That being said, you don't need a new year as an excuse, any day will do to start something. I recommend writing it down and referring back to it to keep yourself honest and also writing to yourself WHY you wanted to do these things in the first place. We would all like to do so much more with ourselves but it is important to recognize it as part of a larger process of self-realization and progress by having an understanding of your own motivations, aspirations, and the like. Seeing it as part of something larger than just wishing for it.

    I for one cannot wait for this nightmarish category 5 shitstorm of a year to end and the next to begin. It has been one of the most difficult and yet the most productive years of my life to date. Largely this is due to a resolution made more than a year ago to write 3 pages every morning on waking up in order to be more conscious of my own desires, thoughts, failings, and successes. That discipline has seeped into every aspect of my life by forcing me to be more attentive to what I am doing and how large the gap is between ambition and action.

    I bought a fucking guitar a couple of weeks back just because I got tired of promising myself that I would do it 'someday' and I have been teaching myself a little bit every day. I still suck but I suck considerably less than a few weeks ago. I hope to suck far less in 6 months time and if I keep at it I will not only have taught my self something that i do strictly for the sheer enjoyment of it but I will be that much further down the line of re-wiring my brain and keeping it nice and plastic. Every new thing you do physically alters your brain and creates new neural pathways which force you to think differently and in ways previously unimaginable.

    My resolutions are to continue to do more, work harder, create ever better things, love deeper, be smarter and more foolish at the same time, fuck up in new and astonishingly novel ways, and learn from it all. Both the good and bad. I plan on scaring the shit out of myself as frequently as possible. If I fuck up on a particular resolution it doesn't mean I cannot just start again. It is only failure when you stop trying. Fuck 2011, bring on 2012!
  2.  (10414.6)
    I've been thinking about this Jung quote: “I am not what happened to me, I am what I choose to become.”

    When I first read it a few months ago, I thought it was stupid. I thought of how the brain develops lifelong associations and scars from an early age, of the crippling fear and issues that build upon one another to form a personality, and ailments that make brain function erratic. I'd even driven myself to tears when I was trying to change my twitter name, because I couldn't think of anything that wasn't either my name, or something that referenced one of my illnesses.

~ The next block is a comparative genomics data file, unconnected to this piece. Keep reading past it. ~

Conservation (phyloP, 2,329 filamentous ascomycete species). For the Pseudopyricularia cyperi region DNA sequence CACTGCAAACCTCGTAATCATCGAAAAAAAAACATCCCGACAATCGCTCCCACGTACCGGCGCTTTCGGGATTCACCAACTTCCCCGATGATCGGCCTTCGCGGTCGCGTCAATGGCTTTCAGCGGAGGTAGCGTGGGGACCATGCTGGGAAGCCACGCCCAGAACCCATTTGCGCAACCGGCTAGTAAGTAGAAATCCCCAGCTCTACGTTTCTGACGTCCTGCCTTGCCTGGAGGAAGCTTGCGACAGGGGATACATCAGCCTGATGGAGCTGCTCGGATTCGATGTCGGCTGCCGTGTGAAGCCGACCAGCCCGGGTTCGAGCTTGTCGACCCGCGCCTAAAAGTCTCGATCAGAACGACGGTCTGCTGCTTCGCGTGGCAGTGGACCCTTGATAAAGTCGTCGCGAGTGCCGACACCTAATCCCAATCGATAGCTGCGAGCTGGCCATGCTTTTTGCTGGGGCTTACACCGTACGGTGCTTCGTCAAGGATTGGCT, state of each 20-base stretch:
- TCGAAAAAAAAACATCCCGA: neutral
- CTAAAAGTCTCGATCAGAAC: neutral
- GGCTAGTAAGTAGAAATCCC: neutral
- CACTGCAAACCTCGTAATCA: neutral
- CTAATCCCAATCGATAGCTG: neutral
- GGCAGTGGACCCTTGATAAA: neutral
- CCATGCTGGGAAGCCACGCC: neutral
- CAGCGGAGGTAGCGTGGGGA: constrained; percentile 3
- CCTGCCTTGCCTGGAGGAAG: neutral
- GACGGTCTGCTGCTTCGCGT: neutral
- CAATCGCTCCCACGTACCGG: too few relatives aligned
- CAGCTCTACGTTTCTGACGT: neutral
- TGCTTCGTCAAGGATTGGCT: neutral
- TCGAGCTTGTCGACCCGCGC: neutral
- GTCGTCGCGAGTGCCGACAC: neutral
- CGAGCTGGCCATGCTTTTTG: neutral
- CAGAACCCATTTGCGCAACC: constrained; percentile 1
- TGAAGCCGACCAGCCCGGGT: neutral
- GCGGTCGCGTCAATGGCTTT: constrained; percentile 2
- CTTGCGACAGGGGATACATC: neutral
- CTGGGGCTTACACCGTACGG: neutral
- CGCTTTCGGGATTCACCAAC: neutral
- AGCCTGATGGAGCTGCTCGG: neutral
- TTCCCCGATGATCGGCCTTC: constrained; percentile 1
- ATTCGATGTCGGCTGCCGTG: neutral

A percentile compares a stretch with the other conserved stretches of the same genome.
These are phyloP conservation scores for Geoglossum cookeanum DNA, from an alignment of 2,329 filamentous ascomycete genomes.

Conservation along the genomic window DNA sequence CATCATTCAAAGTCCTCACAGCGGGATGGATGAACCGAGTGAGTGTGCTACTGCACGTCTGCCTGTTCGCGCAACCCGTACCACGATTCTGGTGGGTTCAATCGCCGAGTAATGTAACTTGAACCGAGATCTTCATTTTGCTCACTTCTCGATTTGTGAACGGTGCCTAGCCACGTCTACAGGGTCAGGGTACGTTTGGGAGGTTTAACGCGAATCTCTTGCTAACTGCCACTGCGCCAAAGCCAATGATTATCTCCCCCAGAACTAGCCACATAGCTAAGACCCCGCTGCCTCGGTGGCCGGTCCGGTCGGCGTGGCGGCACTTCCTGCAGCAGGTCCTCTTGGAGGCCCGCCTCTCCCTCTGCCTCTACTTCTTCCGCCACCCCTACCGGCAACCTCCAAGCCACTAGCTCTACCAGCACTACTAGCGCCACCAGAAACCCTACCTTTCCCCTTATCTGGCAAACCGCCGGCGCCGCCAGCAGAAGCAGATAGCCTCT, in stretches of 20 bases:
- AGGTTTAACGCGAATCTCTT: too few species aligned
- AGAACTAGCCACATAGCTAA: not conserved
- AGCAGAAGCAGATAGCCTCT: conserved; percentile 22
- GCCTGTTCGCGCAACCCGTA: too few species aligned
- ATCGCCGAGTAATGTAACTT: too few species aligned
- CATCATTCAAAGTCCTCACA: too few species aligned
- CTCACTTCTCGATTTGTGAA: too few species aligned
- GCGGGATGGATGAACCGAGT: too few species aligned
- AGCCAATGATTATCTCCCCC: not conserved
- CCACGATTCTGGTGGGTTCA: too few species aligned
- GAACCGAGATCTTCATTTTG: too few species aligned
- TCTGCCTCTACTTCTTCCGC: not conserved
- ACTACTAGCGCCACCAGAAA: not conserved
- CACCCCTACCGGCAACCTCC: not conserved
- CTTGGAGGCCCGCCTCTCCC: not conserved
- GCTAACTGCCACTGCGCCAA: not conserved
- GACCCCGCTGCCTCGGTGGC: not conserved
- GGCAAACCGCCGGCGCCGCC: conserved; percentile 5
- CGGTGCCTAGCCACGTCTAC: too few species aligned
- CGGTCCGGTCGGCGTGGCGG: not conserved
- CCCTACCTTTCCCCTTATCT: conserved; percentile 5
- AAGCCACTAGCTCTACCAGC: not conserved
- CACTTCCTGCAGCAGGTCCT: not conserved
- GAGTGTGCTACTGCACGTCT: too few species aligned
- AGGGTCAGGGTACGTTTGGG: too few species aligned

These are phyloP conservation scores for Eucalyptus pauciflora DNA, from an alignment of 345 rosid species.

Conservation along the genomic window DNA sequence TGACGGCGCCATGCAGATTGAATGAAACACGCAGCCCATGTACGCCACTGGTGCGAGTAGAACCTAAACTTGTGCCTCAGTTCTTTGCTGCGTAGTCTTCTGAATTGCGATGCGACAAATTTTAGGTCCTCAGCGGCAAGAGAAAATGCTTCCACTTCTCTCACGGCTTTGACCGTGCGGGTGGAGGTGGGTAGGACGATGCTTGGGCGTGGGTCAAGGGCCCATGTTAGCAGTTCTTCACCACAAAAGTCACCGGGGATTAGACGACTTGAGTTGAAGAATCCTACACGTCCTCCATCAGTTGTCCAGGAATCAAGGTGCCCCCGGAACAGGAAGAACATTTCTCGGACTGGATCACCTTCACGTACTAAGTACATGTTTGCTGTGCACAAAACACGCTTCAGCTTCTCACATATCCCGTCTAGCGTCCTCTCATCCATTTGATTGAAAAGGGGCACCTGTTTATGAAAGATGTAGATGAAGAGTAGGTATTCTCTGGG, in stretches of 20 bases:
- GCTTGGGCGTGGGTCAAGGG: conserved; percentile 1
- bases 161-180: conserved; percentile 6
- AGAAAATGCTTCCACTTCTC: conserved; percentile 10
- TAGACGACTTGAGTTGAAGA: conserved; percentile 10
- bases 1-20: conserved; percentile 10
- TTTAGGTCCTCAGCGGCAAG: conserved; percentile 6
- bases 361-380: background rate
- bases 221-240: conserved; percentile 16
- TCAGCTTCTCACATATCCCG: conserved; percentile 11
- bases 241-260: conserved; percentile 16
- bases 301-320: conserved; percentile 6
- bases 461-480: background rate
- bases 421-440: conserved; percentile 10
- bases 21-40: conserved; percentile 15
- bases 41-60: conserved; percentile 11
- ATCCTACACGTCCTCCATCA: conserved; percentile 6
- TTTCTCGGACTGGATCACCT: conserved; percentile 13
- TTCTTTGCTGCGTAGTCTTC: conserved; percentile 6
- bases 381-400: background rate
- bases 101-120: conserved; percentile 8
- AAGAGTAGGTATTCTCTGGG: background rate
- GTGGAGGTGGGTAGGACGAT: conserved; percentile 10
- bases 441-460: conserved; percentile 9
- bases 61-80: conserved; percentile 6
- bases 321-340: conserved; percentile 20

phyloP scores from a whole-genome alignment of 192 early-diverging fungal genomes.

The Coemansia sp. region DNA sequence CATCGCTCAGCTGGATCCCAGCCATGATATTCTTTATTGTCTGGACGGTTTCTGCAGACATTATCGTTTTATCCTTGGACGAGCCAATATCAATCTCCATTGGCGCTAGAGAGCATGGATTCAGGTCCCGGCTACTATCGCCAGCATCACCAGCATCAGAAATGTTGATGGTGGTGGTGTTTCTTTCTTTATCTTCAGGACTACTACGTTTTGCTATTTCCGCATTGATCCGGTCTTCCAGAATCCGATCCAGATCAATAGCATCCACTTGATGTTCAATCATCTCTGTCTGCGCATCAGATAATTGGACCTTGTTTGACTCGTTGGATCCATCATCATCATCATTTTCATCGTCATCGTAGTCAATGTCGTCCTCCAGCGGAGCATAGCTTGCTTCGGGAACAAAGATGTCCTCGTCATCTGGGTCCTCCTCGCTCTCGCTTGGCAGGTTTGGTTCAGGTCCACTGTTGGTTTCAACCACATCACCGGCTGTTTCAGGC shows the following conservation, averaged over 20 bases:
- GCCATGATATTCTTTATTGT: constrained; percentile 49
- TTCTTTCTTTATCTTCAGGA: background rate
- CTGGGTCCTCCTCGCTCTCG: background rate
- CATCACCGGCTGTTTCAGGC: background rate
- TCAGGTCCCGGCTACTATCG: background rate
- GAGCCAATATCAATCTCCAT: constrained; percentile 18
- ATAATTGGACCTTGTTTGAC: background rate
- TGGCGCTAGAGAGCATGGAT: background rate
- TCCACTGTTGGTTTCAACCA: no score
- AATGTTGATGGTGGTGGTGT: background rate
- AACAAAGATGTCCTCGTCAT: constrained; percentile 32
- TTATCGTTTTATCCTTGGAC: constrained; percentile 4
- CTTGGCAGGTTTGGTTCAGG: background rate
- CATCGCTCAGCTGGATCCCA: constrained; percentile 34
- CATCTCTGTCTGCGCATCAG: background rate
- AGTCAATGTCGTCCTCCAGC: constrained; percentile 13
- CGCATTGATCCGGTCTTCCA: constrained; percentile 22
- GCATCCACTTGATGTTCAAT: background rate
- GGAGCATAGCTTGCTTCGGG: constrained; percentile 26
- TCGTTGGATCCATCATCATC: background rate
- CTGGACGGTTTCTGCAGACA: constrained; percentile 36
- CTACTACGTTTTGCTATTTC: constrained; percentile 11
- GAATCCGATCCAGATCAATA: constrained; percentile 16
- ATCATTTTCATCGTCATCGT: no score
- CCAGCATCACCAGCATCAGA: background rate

But then... recently... I've started to realize that I am more than a sum of my ailments and horror stories. The idea that someone might enjoy my company and find me interesting without knowing about my wonky eyes, crooked spine, brain of abnormality, and the darkly amusing life of unfortunate happenings is... fucking astounding to me. I forgot that there's some me underneath it all.

    So, my New Years Resolution is to try and fully internalize the idea that: I am not what happened to me, I am what I choose to become or what I always was all along, but forgot. Which, if you want to take it to an Eastern philosophic frame of mind, means I've got to try and remember that I'm god underneath all this broken flesh, and that I can still find the god in others. Which I rather dig, from an abstract and non-religious standpoint.

    (time to go and listen to some Alan Watts lectures)
  3.  (10414.7)
    I shortcircuited the whole thing about 5 years back by making a new years resolution that I'd never make another new year's resolution. It's the only one I've ever successfully kept :)
    • CommentTimeDec 29th 2011
    Aye, what Bankara said regarding resolutions seeming to be giant things that are incredibly hard to keep due to the sheer magnitude. And as well, I am a big big proponent of the planning.